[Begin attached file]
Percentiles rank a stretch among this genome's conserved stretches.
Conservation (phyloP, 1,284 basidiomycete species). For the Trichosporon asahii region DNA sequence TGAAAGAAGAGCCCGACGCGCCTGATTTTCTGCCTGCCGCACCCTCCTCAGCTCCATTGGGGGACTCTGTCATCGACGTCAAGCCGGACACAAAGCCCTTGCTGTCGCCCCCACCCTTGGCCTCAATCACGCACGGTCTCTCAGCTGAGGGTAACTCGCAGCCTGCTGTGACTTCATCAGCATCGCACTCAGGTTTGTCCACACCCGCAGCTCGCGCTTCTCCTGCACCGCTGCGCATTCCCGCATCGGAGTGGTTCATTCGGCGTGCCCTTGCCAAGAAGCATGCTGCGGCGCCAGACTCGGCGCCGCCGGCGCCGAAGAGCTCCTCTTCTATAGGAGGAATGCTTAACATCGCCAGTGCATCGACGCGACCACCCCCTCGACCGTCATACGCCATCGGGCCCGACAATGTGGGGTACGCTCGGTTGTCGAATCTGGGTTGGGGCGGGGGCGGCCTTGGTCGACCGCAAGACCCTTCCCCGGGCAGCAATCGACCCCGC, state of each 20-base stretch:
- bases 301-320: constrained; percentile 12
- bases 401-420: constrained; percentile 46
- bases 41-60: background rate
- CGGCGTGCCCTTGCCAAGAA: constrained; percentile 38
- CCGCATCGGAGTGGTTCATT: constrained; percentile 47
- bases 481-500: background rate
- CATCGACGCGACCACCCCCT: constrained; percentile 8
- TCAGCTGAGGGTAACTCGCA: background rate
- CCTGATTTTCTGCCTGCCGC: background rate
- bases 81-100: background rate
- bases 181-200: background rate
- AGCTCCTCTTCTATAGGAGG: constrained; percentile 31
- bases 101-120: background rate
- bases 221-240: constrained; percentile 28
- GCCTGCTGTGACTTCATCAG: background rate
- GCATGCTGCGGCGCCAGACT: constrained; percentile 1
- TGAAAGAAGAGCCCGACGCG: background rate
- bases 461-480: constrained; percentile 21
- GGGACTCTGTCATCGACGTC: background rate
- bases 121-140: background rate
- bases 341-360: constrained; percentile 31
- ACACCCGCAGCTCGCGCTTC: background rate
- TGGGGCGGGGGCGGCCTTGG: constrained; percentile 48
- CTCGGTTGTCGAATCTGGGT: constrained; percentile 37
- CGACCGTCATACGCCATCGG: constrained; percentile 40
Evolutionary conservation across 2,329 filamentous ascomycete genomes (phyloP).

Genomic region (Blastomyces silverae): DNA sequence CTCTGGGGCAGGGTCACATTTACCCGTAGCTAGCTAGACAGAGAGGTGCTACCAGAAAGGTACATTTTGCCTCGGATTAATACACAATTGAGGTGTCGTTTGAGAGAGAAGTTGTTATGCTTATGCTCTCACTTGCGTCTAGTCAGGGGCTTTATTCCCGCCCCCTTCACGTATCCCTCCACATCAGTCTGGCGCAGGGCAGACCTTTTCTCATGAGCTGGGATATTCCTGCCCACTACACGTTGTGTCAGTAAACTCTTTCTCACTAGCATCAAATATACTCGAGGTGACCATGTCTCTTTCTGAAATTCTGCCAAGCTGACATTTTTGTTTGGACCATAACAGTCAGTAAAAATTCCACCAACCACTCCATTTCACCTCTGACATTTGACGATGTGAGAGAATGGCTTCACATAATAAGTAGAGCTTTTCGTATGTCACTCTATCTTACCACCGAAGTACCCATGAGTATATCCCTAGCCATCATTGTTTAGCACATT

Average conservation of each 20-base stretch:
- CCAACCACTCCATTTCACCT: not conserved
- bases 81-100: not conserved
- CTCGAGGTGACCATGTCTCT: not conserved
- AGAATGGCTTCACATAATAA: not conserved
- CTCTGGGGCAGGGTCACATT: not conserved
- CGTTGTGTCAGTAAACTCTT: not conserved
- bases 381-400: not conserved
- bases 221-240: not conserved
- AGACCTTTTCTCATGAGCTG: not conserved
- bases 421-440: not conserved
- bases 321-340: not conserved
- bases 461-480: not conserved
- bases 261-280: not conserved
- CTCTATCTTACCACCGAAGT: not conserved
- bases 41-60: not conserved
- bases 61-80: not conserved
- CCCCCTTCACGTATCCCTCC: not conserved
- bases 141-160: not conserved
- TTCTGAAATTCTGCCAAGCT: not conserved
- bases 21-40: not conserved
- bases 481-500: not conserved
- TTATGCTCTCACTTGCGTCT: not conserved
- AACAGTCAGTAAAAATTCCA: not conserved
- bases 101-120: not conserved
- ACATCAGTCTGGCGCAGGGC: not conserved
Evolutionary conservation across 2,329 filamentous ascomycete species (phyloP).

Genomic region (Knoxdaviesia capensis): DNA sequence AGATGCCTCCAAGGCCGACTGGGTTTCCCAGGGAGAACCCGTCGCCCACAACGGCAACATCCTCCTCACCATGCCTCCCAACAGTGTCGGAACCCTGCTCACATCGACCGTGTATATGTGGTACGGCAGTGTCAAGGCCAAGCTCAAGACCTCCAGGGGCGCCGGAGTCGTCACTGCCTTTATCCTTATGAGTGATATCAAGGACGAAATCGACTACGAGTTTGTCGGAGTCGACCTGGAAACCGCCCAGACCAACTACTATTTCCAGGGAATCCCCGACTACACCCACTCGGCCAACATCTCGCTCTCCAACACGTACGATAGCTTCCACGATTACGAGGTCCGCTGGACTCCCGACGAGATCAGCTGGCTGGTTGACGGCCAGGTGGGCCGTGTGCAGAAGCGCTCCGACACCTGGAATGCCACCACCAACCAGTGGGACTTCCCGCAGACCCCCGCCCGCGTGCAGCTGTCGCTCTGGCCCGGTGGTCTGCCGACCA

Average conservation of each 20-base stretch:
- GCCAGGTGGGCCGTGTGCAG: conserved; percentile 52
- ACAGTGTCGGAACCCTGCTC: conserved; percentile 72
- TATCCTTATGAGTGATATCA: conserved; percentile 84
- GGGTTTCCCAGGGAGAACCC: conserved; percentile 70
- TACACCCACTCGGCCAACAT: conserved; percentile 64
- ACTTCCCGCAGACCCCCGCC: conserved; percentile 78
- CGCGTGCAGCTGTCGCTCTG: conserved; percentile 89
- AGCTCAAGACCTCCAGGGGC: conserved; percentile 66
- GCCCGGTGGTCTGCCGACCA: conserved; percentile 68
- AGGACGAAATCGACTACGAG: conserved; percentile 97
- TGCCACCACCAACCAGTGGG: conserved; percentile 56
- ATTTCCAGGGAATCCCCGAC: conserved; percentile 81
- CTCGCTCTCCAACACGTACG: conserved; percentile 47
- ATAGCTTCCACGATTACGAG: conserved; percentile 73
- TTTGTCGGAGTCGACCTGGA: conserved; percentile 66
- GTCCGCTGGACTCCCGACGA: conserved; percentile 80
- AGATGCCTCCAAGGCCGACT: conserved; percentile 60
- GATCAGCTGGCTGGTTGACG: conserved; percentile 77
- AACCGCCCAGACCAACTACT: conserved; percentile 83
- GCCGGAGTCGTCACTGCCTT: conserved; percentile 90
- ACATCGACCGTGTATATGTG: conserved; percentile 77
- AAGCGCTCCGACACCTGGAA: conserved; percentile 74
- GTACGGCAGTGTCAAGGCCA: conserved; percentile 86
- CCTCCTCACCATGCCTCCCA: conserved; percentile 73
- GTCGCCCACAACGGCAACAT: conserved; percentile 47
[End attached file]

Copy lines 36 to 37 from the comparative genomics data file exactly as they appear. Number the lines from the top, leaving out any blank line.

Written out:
- CGTTGTGTCAGTAAACTCTT: not conserved
- bases 381-400: not conserved